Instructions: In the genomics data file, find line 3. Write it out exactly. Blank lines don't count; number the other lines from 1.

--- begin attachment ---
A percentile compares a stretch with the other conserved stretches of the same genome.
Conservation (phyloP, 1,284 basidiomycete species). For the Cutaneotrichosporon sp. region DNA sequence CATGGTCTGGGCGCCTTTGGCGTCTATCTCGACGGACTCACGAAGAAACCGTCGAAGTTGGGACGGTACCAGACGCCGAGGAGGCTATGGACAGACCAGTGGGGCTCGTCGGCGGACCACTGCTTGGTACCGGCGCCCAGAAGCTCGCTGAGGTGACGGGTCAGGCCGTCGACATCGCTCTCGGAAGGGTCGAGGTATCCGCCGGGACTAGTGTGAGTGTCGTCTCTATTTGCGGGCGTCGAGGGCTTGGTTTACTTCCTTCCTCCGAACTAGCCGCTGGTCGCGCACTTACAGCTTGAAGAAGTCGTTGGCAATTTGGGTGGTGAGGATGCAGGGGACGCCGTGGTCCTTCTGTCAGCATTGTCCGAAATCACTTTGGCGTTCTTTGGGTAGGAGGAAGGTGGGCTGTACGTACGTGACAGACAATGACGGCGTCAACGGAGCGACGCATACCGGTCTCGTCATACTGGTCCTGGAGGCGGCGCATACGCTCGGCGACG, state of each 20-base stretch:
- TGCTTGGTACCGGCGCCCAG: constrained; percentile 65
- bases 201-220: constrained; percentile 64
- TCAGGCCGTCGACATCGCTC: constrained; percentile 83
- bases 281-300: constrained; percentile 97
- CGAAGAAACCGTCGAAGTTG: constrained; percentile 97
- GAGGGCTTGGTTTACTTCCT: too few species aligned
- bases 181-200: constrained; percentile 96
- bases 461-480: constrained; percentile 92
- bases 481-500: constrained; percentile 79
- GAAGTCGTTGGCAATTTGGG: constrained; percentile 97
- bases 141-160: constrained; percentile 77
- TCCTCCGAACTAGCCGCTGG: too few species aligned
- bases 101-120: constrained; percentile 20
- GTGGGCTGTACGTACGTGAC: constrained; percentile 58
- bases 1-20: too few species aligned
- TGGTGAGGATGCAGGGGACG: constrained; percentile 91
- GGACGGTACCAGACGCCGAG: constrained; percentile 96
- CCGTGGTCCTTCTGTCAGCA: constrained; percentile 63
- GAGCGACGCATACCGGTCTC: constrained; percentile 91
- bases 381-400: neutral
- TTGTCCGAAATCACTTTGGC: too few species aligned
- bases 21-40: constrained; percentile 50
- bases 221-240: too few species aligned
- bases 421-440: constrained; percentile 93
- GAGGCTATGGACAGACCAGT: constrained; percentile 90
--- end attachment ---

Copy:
- TGCTTGGTACCGGCGCCCAG: constrained; percentile 65